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Matrix Research Bulletins
There are few things more certain than the cyclicality of the industry. Many of today’s leaders cut their teeth by finding profit in the S&L crisis in the early 1990s. So ingrained are cycles that a common way of denoting time is to reference the series of busts that follow the booms - the Russian bond crisis, 9/11, the global financial crisis, etc.
There are multiple indexes that measure the performance of public and private commercial real estate, property types, different geographies and investor strategy. Examples include the NCREIF Property Index, which is the standard for assessing “core” real estate assets, or RCA’s Commercial Property Price Index, which measures property values.
With nearly 600,000 units under construction, U.S. multifamily apartment deliveries were expected to reach a cycle peak of 360,000 in 2017. However, through three quarters new supply is running only slightly ahead of last year’s 281,000 deliveries, and construction times from start to finish are taking much longer than historical norms.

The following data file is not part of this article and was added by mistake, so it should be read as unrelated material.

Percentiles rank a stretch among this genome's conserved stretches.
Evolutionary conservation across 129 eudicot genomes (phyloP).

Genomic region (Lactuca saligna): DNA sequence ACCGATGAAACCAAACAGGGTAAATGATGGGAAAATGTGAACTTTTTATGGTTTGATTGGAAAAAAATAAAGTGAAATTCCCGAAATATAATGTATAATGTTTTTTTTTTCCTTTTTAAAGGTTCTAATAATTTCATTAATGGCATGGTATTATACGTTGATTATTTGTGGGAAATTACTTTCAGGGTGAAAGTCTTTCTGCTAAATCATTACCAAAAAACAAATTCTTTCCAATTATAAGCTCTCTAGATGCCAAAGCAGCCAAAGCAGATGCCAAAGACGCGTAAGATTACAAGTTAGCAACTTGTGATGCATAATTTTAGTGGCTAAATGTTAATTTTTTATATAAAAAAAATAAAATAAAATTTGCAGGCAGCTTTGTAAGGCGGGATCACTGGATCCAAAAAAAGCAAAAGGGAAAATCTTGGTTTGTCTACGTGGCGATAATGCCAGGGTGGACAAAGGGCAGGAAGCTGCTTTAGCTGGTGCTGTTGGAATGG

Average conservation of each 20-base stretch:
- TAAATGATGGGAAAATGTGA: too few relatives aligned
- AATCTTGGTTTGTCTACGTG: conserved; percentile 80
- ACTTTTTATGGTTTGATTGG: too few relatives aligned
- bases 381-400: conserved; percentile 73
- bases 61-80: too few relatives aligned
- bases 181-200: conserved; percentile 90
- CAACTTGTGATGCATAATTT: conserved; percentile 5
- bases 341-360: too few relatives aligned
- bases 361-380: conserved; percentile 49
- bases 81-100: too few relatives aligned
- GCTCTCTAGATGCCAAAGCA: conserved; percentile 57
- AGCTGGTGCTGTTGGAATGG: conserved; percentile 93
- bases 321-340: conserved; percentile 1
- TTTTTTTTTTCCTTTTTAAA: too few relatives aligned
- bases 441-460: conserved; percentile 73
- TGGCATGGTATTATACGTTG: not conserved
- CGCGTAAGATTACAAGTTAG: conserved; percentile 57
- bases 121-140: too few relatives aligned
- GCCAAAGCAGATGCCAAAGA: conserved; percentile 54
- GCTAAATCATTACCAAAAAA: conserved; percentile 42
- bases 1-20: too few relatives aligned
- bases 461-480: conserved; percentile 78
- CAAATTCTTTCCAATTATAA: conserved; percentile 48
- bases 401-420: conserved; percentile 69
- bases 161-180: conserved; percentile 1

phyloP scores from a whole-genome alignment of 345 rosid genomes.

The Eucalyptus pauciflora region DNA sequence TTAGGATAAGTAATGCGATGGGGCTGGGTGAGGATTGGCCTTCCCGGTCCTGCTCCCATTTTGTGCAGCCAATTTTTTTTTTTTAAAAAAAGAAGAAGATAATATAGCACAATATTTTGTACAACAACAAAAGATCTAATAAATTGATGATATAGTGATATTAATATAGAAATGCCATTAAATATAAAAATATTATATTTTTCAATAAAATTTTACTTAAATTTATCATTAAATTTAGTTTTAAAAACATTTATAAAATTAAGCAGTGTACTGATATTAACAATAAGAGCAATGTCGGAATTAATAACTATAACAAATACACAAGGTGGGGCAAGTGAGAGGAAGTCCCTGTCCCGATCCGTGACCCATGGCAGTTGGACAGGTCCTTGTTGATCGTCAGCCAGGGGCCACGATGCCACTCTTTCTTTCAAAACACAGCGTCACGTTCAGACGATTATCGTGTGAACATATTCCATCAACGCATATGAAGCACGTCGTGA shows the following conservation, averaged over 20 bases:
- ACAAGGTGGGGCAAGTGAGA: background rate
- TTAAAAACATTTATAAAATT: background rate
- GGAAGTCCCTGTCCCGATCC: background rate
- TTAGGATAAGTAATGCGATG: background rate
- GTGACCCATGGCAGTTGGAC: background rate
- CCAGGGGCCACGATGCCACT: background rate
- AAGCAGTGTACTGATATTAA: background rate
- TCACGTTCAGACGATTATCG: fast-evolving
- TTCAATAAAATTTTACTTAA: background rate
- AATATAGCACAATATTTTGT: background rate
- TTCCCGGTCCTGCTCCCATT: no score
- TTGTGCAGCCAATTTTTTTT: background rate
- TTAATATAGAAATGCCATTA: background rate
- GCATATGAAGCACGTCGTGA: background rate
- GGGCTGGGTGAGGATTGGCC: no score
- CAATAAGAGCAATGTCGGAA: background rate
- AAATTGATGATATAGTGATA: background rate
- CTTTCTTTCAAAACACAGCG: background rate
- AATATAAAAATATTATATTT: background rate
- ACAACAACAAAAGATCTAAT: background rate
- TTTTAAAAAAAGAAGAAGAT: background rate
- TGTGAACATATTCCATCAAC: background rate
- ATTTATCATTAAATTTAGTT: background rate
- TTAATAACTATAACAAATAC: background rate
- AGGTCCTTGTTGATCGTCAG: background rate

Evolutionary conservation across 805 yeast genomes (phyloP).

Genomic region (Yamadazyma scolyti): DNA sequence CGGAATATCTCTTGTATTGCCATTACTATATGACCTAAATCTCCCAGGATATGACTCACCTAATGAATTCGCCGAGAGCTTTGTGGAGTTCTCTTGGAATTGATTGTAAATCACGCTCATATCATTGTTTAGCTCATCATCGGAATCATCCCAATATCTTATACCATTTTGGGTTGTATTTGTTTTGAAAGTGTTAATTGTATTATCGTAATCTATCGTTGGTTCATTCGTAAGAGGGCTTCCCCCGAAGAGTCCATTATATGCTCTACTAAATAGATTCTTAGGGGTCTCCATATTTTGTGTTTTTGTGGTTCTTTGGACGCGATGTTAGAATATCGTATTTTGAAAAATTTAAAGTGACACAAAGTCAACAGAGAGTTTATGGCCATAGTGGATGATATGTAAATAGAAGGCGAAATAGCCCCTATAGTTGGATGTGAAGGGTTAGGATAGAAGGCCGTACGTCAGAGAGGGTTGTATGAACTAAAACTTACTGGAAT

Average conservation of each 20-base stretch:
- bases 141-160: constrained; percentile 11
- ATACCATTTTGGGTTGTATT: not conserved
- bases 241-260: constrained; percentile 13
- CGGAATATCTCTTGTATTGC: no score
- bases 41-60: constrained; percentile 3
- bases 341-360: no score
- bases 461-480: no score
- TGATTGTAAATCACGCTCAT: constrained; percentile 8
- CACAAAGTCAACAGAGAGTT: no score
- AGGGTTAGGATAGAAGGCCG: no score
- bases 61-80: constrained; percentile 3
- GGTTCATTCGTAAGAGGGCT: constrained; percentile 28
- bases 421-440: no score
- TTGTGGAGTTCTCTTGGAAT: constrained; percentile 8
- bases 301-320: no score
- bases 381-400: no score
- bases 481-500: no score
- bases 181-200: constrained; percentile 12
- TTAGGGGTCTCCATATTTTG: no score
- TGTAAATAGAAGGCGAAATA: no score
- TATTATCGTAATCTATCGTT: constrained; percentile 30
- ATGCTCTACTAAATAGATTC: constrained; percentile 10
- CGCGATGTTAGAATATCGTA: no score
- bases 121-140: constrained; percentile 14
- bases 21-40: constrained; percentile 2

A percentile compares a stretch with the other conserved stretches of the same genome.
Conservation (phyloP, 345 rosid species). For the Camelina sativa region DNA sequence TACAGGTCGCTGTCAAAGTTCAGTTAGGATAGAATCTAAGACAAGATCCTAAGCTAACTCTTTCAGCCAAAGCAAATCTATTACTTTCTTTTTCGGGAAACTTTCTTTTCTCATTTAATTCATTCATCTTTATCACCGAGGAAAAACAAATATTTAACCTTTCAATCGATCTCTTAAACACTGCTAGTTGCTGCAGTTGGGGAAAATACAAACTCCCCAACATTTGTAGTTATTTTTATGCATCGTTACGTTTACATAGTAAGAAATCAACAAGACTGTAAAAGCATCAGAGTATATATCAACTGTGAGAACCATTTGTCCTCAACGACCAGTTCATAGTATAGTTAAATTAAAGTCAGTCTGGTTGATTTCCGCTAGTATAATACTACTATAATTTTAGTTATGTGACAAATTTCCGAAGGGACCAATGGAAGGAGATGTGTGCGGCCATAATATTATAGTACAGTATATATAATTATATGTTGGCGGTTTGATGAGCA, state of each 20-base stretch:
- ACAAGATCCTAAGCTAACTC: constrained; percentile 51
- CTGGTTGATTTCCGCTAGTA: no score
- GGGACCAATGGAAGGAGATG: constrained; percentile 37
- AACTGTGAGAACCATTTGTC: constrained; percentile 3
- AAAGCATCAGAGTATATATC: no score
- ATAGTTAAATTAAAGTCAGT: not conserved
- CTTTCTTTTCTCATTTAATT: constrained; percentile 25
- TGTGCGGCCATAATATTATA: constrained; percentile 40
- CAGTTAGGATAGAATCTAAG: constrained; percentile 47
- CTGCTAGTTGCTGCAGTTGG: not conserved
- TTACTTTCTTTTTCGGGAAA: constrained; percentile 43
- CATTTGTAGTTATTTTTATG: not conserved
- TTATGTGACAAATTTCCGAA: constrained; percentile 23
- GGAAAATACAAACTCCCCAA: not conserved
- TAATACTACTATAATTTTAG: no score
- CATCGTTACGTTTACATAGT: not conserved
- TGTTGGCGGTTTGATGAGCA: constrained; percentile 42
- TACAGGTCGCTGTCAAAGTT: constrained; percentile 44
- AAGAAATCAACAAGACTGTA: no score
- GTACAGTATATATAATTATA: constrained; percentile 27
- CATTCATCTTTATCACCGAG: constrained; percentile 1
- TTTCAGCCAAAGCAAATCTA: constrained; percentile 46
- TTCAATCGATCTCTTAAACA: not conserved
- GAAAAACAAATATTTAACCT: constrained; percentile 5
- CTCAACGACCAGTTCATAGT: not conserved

As leaves fall to the ground and the end of another year is in sight, it appears that the economy and the real estate market have steadied. Property values seem to be high and a bit stagnant, and real estate fundamentals are solid if unspectacular. New supply, which has slowed throughout the year and will come in slightly above 2016 levels, has led to decelerating but stabilizing multifamily rent growth.
Economists largely agree that the U.S. economy will continue the moderate growth path it has traveled the last several years. But the consensus among prognosticators obscures a dilemma: The economy is behaving in ways it hasn’t in the past and nobody is entirely sure as to why. Among the issues vexing economists include why—when employment gains are so healthy—workforce participation remains low, while GDP growth and inflation remain subdued.